Most people tend to believe that Thomas Edison is the first person to record sound and play it back using a phonograph. However, that notion is only partly true. Though Edison was the first person in history to play an audio file, he was not the first to record sound. To clarify the confusion, the first-ever recording of a human voice was made using a phonautograph. Invented by French bookseller and printer, Édouard-Léon Scott de Martinville, the phonautograph could only record sound but not play it back. The recordings were made in 1860 but were soon forgotten. However, in 2008, modern technology was used to playback the recording for the first time.
A precursor to Thomas Edison’s phonograph, the phonautograph was invented by Édouard-Léon Scott de Martinville and patented on 25th March 1857. The technology was capable of transcribing sound waves as deviations and undulations. The captured data would then appear as a line on smoke-blackened glass or paper. It was originally designed as a laboratory instrument that could be used for studying acoustics.
The data produced through a phonautograph could help to visually measure and study the waveforms and amplitude envelopes of speech as well as other sounds. It could also be used for comparing the frequency of two simultaneously recorded musical pitches. However, compared to modern recording technology, the phonautograph produced an insubstantial tracing of a two-dimensional line. That is why it could not be played back.
A bookseller and printer by trade, Édouard-Léon Scott de Martinville was neither a professional inventor nor a scientist. However, he was fascinated by the field of science and wanted to secure his position in it. He got the idea for the phonautograph sometime between 1853 and 1854. While studying the daguerreotype, the first commercially successful and publicly available photography technology, he asked himself that if a camera can replicate the eye to create an image on paper, could a mechanical ear produce sound on paper?
His understanding of human anatomy also came into play when inventing the phonautograph. The device was analogous to the human ear and had parts that resembled the ear canal, ossicles, and eardrums. After experimenting with several versions, Scott finally settled on a design that had a funnel-shaped horn or an open-ended barrel to mimic the ear canal. At the small end of the horn or barrel, he attached a flexible parchment to simulate the functions of the eardrum. A lightweight stylus, originally a pig bristle, was attached to the membrane. The stylus would be connected via an indirect linkage, which would serve as the ossicles.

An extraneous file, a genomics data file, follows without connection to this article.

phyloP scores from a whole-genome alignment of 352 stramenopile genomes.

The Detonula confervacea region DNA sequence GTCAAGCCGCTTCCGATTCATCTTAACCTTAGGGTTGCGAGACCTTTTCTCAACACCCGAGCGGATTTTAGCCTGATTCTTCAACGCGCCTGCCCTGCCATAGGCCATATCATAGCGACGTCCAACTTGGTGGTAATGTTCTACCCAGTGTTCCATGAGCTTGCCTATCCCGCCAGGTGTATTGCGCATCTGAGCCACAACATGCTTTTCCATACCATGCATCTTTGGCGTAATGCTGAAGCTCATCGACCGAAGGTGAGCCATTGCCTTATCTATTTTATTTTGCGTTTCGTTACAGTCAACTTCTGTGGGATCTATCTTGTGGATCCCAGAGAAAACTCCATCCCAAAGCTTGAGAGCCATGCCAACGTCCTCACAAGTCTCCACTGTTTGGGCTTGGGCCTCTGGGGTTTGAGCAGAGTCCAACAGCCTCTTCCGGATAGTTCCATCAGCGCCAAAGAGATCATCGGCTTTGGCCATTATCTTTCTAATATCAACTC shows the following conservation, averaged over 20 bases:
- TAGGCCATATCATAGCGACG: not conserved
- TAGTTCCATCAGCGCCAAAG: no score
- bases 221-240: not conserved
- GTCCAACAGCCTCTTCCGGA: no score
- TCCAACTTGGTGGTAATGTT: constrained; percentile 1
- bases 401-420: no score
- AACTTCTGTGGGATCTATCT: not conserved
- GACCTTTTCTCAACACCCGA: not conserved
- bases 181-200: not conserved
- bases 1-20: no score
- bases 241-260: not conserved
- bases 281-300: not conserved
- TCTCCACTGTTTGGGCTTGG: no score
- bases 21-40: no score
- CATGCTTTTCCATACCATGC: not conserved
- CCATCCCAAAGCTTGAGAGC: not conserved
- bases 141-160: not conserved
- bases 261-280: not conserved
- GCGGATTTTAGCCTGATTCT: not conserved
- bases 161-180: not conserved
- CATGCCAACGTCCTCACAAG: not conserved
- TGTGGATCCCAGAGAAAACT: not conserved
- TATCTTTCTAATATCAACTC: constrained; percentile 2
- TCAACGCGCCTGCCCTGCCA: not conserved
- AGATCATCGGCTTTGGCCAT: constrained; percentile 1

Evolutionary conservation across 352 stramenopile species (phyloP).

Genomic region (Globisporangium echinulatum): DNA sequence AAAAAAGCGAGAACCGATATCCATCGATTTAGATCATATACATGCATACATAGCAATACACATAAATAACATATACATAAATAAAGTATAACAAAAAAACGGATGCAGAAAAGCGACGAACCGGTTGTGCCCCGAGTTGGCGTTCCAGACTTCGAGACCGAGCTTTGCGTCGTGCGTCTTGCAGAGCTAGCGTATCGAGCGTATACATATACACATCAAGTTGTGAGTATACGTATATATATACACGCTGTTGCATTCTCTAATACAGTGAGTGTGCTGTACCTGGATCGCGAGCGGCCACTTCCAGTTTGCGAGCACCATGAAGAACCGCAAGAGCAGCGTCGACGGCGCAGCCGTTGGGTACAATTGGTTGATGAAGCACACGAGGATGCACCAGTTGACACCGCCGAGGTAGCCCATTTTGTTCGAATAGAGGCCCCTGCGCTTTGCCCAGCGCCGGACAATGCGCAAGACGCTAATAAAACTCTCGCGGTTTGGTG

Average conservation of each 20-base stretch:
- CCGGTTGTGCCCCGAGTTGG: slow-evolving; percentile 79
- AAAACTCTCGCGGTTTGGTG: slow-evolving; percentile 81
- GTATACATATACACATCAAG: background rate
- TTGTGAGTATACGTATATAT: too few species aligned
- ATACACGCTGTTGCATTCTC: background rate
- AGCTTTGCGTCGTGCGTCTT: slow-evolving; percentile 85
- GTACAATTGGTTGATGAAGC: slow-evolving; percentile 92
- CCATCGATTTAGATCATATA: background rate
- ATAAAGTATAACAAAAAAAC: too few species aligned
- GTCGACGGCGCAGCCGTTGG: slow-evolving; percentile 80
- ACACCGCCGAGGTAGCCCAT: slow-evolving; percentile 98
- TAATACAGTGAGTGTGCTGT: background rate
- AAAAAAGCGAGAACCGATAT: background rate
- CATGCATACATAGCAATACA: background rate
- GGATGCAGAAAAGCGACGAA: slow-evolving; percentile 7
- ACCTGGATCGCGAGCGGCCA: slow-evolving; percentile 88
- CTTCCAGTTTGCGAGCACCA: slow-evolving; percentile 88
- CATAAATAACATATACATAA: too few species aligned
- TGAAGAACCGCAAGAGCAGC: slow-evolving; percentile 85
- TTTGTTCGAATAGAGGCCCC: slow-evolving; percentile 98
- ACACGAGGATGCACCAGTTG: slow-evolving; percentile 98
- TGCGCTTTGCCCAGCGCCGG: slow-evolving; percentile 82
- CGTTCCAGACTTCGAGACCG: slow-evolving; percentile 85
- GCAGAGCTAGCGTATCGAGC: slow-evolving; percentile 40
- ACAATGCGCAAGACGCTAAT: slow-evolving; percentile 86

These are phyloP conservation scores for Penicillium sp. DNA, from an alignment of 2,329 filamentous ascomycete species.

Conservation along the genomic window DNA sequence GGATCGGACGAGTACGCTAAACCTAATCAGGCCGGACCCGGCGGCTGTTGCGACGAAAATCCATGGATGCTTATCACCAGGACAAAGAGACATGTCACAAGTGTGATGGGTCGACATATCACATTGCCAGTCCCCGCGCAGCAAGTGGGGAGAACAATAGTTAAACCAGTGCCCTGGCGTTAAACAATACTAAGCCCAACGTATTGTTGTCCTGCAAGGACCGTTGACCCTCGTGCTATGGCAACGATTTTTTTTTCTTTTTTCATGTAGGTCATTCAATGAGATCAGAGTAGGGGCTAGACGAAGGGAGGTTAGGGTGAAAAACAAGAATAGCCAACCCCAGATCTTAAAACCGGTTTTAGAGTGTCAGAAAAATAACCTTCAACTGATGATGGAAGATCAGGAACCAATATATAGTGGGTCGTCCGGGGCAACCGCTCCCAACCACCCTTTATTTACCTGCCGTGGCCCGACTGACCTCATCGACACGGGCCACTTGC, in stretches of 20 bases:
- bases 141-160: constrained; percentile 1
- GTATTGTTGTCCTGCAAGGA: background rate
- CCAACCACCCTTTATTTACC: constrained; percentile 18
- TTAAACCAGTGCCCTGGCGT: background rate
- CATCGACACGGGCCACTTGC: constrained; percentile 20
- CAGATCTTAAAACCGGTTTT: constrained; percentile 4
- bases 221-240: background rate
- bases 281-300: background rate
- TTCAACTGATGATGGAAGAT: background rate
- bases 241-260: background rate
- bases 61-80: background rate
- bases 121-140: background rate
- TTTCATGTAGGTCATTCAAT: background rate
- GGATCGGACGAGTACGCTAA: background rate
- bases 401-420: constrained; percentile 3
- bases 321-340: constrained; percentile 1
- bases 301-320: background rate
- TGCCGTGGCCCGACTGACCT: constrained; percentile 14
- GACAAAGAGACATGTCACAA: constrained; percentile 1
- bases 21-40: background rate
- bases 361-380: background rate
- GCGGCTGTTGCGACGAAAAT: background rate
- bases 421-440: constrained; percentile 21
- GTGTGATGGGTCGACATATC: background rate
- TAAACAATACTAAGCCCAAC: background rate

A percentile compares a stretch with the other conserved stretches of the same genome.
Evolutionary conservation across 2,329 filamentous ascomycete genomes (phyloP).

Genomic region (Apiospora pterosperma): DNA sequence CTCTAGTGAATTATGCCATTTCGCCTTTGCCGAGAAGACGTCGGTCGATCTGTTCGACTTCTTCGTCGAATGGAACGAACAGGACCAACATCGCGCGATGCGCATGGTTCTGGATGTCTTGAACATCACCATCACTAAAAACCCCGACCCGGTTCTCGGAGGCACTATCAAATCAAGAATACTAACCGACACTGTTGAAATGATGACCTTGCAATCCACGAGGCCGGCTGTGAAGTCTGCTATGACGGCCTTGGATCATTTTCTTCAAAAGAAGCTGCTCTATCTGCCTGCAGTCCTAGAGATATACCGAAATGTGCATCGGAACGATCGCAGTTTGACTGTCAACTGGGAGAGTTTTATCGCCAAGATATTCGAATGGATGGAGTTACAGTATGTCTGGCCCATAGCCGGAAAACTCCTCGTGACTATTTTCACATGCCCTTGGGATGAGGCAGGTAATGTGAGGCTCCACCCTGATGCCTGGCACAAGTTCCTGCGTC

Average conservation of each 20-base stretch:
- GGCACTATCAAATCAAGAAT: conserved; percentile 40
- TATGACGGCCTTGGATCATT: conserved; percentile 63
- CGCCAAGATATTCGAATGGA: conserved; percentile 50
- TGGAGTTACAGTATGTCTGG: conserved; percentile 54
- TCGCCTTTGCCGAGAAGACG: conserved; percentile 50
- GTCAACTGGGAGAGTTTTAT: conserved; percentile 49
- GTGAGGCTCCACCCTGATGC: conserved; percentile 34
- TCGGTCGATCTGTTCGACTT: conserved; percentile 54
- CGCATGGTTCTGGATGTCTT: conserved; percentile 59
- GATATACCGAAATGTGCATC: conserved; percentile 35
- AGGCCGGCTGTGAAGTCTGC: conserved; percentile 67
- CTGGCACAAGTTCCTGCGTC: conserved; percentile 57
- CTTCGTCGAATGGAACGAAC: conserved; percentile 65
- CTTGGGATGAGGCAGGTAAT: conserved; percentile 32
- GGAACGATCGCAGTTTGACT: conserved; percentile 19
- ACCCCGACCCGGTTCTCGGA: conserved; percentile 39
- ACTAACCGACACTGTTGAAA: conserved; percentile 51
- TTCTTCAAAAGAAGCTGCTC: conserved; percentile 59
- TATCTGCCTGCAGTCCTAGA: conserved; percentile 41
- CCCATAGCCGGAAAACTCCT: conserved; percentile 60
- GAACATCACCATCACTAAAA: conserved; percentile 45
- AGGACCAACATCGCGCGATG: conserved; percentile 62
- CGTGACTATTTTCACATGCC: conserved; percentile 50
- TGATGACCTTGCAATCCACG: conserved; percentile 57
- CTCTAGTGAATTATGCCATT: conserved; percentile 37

A moving surface of glass or paper was coated with lampblack which is carbon deposited on a surface. The design allowed the simulated ear to pick up sound and transmit it to the bristle which would then trace a line on the lampblack surface. The line would also modulate according to the changes in air pressure. This would create a graphic representation of the sound waves much like a seismograph picks up earthquakes.
When Édouard-Léon Scott de Martinville used the phonautograph to record himself singing the French folk song “Au Clair de la Lune,” he did not plan for it to be played back and heard as audio. In fact, before the late 1870s, no one had even considered the idea that the transcribed recordings contained enough information that could be used for recreating the sound. In April of 1877, French inventor and poet Charles Cros theorized that the phonautograph recordings could be converted into sound using photoengraving.
The idea was that the tracing would be photoengraved on a metal surface for creating a playable groove. Then a diaphragm and stylus would be used for reversing the recording process and recreating the sound. However, before this theory could be put into practice, Thomas Edison announced his invention, the phonograph, which was more advanced technology. The phonograph indented sound waves into a tinfoil sheet, which is why the recording could be played back almost immediately.
When the phonautograph failed to make a profit, Édouard-Léon Scott de Martinville went back to selling books. The device and some of the recordings were sent to a museum. Over time, the recordings became more and more obscure, and no one thought to create playable versions of them. However in 2008, American audio historians found a few promising specimens of phonautograms while going through Scott de Martinville’s papers at the French patent office.
They turned over their findings over to the Lawrence Berkeley National Laboratory and used a software program called “IRENE.” The program specialized in extracting sound from the wax cylinders without ever needing to touch the delicate surface. Using the software, the team was able to produce high-quality images of the recording. Then, thanks to modern image processing capabilities, the recording was played back as audio for the very first time.
At first, it sounded like a child or young woman was singing the folk song “Au Clair de la lune.” However, after modifying the audio, they realized that it was a man (possibly the inventor himself) singing. To bring the audio to life, they used various techniques such as noise reduction, quantizing, and tuning. They also stretched the recording to a more natural timing, cleaned up the harmonics, and added a stereo effect and reverb to digitally enhance the audio.
This way, the unrecognizable ghostly sound was turned into an almost pleasing tune. Thanks to the efforts of the team, a whole new dimension was added to this long-forgotten invention of Édouard-Léon Scott de Martinville.